I dream of a world where we let ourselves experience the full range of our emotions. A world where we fully immerse ourselves in the moment without worrying it will disappear. A world where we know at any time we can choose to think differently. A world where we increase our capacity to feel joy.

Another world is not only possible, it’s probable.

A friend asked me an audacious (in a good way) question: “What if you only said yes to things that were a heck yes instead of settling for things that are mediocre?” My friend isn’t referring to every situation because to be an adult means sometimes you have to do things you don’t want to do. Will I ever say “heck yes” to washing dishes or filing my taxes? Personally, I will not but I still wash dishes and file taxes. But other things? The way I spend my time? The people I hang out with? The dreams I have? It’s a good question.

My friend asked this because right now I do a lot of settling. I frequently say, “It’s fine,” or “This is good enough,” because I don’t believe what I want exists. Here is a small, but telling example. I have about a billion pairs of pants that all sort of fit. Maybe the length is fine but the hips are too wide. Or the hips fit well but the waist is too big. Why do I buy these pants? I settle for them because I don’t think I can have what I want. Lest you say, “You can custom-make pants,” I did! And even those don’t fit quite right! I gave up because it was too much of a hassle/expensive to get tailor-made pants retailored. But this is precisely the issue. At some point, I give up.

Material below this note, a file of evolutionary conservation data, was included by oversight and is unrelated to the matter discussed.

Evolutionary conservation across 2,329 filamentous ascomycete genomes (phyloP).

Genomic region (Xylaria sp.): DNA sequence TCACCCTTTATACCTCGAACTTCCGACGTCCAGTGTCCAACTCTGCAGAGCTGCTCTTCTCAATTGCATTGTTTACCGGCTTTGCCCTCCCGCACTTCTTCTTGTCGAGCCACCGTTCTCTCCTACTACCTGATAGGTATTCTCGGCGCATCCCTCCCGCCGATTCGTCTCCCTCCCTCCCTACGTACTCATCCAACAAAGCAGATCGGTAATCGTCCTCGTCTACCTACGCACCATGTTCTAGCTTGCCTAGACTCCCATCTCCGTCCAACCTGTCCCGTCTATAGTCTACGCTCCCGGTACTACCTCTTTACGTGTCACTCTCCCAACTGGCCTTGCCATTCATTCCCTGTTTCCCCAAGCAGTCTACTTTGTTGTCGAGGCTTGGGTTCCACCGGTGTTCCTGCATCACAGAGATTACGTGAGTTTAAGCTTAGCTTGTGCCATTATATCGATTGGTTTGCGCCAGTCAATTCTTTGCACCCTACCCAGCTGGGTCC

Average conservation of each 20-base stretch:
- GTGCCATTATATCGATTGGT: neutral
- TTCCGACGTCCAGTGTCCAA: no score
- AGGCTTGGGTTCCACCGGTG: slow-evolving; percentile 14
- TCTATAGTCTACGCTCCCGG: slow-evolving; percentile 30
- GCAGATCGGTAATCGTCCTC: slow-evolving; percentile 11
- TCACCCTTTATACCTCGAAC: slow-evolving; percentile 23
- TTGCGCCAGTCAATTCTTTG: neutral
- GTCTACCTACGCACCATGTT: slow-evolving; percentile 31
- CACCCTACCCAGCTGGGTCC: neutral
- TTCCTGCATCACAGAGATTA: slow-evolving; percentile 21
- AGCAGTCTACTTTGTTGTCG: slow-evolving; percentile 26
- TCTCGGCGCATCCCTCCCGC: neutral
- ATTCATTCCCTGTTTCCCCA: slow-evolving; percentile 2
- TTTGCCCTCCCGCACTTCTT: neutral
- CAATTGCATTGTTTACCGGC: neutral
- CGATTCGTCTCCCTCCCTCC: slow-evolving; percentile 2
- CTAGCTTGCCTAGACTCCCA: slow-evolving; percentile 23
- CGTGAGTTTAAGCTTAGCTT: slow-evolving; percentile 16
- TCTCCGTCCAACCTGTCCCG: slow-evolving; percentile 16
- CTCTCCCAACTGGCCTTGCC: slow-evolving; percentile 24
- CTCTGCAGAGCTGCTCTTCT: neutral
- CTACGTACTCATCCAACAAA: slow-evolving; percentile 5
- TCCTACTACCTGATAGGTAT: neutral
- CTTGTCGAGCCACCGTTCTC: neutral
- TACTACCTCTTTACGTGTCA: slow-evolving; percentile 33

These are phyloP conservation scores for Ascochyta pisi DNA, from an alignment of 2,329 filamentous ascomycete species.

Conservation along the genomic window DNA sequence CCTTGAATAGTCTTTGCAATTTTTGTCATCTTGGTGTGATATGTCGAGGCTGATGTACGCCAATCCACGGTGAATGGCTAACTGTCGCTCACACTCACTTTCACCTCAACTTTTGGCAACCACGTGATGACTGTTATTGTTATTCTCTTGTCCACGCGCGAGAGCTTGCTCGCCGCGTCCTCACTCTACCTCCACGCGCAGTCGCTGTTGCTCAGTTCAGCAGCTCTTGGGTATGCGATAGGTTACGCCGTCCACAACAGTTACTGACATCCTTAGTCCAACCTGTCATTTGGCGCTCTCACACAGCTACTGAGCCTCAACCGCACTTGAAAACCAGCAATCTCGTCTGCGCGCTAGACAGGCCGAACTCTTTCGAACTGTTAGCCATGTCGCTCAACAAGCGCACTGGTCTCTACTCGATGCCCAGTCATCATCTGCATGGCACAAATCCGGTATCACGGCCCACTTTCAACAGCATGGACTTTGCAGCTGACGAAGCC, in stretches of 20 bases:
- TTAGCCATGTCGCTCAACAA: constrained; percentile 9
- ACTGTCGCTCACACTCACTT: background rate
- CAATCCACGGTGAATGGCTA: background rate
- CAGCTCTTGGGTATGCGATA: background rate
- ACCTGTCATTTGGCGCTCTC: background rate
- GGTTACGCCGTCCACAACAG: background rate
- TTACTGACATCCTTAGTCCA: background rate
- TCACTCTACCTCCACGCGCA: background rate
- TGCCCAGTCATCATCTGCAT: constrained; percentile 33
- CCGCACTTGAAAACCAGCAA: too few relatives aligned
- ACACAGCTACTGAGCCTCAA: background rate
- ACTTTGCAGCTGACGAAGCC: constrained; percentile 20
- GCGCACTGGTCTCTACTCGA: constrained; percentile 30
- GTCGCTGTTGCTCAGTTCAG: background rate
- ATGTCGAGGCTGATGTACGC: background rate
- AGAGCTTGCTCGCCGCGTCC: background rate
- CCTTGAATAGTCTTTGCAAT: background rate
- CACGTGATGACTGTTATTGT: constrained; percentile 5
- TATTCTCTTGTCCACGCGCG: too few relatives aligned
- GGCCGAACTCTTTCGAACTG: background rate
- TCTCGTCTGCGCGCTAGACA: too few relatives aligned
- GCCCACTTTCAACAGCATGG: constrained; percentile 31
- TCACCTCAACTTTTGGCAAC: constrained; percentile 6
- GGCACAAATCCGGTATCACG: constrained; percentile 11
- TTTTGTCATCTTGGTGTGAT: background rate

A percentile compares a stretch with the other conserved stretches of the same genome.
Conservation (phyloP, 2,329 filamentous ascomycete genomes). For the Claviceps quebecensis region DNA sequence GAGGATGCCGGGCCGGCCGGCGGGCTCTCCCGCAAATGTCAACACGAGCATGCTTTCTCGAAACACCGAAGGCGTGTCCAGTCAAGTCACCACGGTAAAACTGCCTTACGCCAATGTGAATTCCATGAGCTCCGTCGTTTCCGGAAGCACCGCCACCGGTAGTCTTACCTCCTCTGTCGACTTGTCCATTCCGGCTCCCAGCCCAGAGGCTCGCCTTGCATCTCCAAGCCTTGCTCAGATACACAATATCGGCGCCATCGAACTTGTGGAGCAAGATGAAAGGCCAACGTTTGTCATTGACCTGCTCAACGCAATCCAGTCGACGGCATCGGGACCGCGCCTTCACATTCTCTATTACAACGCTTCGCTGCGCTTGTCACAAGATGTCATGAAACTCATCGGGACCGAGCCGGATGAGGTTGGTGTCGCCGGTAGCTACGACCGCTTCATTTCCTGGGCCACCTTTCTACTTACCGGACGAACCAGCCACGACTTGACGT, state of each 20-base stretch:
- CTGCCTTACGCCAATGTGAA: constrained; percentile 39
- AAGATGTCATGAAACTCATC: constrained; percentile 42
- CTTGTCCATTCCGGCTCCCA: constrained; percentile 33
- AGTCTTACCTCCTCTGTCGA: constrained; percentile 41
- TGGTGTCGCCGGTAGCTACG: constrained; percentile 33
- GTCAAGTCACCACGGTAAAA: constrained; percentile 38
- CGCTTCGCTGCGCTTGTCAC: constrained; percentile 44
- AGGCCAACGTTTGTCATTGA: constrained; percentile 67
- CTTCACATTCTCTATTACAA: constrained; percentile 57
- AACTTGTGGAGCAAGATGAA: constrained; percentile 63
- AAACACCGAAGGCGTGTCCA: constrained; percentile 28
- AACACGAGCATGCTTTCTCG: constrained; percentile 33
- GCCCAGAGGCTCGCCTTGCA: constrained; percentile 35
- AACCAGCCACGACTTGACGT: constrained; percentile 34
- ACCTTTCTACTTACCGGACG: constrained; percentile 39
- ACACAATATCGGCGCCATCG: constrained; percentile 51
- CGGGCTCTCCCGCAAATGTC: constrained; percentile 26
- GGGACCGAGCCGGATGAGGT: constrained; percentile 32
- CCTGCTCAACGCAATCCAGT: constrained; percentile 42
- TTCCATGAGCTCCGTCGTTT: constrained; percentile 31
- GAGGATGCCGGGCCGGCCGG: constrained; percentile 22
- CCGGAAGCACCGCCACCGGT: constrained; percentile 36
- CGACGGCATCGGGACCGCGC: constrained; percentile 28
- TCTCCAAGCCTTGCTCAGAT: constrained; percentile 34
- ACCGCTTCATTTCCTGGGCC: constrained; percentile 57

This could be my closet but it’s not because mine is worse. Photo by BBiDDac on Unsplash

Pants are one thing but dreams are another. I keep saying I want to be a novelist but then I spend my time applying for jobs I don’t actually want or paralyzed with self-doubt about my writing abilities. The refrain is, “I can’t do it! Novel writing is too hard! I’m bad at this!” But here’s the thing – the Divine Beloved placed this dream in my heart because I have a novel idea that wants to be birthed in the world, ideally through me. By applying for full-time writing jobs that I don’t want and don’t have the energy to do, I’m settling for a half-life where I’m bumbling around too scared to pursue what I really want, which is to make a living as a creative person.